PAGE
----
This past Wednesday, the Jewish Book Council hosted its latest Twitter Book Club chat online. Up for discussion: Elizabeth Rosner’s Blue Nude. It was a busy day at the office for me, but I was able to drop in during the lunchtime chat. Want to know what was discussed? Read the transcript.
Recognizing authors’ names in Josh Lambert’s Tablet books column is getting to be a habit! This week, I was happy to see mentioned Ida Hattemer-Higgins, whose debut novel, The History of History, “features an American Jewish woman in Berlin with a hole in her memory and a growing fascination with the wife of Joseph Goebbels, living in a city in which the legacy of Nazism insinuates itself in magically concrete ways.” I’ve known about this book for several years through the author’s posts on the Poets & Writers Speakeasy online discussion forum, where I have been known to chime in, too.
We lost musical genius and spiritual leader Debbie Friedman this week. Among the many tributes, with reflections on Debbie’s contributions to the experience of Jewish prayer, is this lovely one, from Linda K. Wertheimer.
Erika Dreifus is a freelance writer and book publicist. She is also the editor and publisher of The Practicing Writer, a free (and popular) e-newsletter that features opportunities and resources for fictionists, poets, and writers of creative nonfiction.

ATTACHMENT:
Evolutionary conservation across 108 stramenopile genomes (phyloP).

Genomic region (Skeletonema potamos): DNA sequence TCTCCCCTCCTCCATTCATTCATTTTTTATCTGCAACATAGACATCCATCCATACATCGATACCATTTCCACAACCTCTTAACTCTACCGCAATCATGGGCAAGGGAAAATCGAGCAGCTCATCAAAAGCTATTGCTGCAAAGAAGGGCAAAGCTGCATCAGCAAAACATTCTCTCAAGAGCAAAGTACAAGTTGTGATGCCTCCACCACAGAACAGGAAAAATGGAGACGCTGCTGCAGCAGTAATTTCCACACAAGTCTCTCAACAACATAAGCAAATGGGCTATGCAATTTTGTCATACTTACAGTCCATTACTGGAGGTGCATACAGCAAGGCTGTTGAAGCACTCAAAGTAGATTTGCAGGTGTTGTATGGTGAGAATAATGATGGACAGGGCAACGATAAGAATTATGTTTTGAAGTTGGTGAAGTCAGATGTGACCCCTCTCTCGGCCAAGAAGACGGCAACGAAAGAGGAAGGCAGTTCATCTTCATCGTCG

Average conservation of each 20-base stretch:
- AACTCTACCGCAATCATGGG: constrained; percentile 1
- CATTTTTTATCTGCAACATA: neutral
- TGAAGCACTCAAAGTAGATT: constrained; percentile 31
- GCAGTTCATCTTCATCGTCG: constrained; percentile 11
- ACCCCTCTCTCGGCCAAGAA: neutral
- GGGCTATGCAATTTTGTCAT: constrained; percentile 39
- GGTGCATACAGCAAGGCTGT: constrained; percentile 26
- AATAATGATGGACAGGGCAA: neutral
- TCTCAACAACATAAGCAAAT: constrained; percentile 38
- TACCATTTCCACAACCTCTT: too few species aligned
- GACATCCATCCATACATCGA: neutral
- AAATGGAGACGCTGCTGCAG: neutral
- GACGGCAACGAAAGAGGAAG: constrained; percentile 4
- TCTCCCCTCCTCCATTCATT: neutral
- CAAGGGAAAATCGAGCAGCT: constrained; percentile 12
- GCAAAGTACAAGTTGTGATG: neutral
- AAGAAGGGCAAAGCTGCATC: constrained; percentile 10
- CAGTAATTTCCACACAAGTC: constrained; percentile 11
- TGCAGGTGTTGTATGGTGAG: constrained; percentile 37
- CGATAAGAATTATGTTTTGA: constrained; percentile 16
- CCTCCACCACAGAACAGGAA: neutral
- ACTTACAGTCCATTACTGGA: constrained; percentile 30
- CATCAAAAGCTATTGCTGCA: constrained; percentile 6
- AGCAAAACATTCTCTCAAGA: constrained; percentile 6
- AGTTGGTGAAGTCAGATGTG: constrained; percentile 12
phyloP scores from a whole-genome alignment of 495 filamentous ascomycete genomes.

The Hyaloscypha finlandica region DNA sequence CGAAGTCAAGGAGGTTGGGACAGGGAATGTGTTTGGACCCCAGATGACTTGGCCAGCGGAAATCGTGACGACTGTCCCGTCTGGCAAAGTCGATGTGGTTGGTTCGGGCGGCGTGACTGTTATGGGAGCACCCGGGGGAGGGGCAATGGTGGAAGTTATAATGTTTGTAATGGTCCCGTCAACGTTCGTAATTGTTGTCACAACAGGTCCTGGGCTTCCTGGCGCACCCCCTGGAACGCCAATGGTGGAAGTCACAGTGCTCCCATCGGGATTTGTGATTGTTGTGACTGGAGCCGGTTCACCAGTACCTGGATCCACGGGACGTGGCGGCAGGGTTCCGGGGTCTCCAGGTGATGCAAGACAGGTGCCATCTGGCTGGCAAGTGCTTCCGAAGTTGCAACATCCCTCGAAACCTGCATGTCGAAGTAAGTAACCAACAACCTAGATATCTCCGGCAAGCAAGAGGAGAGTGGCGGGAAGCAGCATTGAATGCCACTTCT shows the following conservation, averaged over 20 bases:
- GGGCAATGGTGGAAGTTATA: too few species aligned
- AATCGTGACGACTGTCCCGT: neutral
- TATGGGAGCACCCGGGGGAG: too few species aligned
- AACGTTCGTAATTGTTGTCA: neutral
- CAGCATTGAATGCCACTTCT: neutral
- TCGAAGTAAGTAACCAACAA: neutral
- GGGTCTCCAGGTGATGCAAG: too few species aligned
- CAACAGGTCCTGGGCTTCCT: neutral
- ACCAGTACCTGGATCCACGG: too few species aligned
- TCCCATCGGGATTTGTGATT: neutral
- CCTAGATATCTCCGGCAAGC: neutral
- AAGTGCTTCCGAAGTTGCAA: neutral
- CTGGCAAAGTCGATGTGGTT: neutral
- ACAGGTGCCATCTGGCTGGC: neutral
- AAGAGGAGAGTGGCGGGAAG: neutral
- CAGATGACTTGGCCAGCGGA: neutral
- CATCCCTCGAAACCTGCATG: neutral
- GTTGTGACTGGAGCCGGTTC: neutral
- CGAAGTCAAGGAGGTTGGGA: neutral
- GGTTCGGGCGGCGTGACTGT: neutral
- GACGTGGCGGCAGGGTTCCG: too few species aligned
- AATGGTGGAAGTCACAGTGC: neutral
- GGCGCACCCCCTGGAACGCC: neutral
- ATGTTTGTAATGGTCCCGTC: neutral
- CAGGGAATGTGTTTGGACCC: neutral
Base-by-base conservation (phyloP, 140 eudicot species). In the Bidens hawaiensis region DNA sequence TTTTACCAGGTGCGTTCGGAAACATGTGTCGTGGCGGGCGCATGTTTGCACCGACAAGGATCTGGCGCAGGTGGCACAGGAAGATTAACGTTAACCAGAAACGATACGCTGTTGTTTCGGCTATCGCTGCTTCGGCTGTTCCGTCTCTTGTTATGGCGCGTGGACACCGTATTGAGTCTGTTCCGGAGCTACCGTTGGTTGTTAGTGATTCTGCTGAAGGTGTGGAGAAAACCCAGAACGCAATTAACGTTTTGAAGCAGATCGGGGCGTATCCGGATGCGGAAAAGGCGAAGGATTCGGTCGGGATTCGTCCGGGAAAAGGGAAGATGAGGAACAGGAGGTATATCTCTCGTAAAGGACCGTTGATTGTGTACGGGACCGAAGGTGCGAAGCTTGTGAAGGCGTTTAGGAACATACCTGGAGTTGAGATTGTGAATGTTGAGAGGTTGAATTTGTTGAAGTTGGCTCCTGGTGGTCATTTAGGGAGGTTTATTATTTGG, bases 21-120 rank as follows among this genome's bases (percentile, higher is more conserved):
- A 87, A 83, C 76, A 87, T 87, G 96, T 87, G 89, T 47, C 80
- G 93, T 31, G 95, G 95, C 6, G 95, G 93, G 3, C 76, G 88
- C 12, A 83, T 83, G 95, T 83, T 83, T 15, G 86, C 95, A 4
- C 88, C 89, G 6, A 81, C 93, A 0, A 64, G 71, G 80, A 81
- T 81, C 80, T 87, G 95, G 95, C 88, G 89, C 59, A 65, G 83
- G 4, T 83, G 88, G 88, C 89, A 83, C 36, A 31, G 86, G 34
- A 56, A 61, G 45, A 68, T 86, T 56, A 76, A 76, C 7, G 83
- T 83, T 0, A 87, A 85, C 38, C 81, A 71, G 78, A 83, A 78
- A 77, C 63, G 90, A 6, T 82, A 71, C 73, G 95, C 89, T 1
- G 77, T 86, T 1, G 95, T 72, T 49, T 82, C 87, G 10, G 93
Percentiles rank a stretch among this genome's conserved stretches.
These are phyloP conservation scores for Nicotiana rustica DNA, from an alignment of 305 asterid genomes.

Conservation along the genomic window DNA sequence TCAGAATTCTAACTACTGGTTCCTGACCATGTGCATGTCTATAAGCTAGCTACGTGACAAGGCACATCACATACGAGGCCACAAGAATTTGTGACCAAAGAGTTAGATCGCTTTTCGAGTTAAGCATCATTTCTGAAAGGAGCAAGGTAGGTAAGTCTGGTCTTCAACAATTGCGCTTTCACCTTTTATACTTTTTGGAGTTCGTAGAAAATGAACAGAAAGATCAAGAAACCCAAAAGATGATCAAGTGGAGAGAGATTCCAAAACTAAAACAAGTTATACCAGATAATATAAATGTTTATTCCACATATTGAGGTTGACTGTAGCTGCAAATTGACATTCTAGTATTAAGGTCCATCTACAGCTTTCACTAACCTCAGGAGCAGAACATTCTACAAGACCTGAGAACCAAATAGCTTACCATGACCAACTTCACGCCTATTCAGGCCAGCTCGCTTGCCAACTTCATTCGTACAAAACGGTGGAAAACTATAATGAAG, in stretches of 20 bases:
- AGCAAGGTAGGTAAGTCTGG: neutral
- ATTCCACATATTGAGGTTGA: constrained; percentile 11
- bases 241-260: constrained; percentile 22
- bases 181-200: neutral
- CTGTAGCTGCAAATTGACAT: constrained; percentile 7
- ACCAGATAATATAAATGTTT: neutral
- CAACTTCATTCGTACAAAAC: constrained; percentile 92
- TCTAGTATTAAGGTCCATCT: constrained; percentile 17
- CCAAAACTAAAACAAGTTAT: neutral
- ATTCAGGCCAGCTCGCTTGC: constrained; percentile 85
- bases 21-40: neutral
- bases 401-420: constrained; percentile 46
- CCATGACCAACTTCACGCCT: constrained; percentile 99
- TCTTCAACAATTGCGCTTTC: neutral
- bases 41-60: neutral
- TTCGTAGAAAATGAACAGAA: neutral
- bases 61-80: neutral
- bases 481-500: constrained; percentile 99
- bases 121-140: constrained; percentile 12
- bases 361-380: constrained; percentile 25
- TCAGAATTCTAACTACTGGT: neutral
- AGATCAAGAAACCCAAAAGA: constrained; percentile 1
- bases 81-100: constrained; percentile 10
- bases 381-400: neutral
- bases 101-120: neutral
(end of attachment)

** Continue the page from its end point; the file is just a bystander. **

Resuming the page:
A high-ranking Nazi’s wife and a Jewish doctor in prewar Berlin. A Jewish immigrant soldier and the German POWs he is assigned to supervise. A refugee returning to Europe for the first time just as terrorists massacre Israeli athletes at the 1972 Munich Olympics. A son of survivors and the family secrets modern technology may reveal. These are some of the characters and conflicts that emerge in Quiet Americans, in stories that reframe familiar questions about what is right and wrong, remembered and repressed, resolved and unending. Portions of the proceeds from sales of Quiet Americans are being donated to The Blue Card. Quiet Americans has been named a 2012 Sophie Brody Medal Honor Title (American Library Association) and recognized as a “Notable Book” (The Jewish Journal) and “Top Book” (Shelf Unbound).
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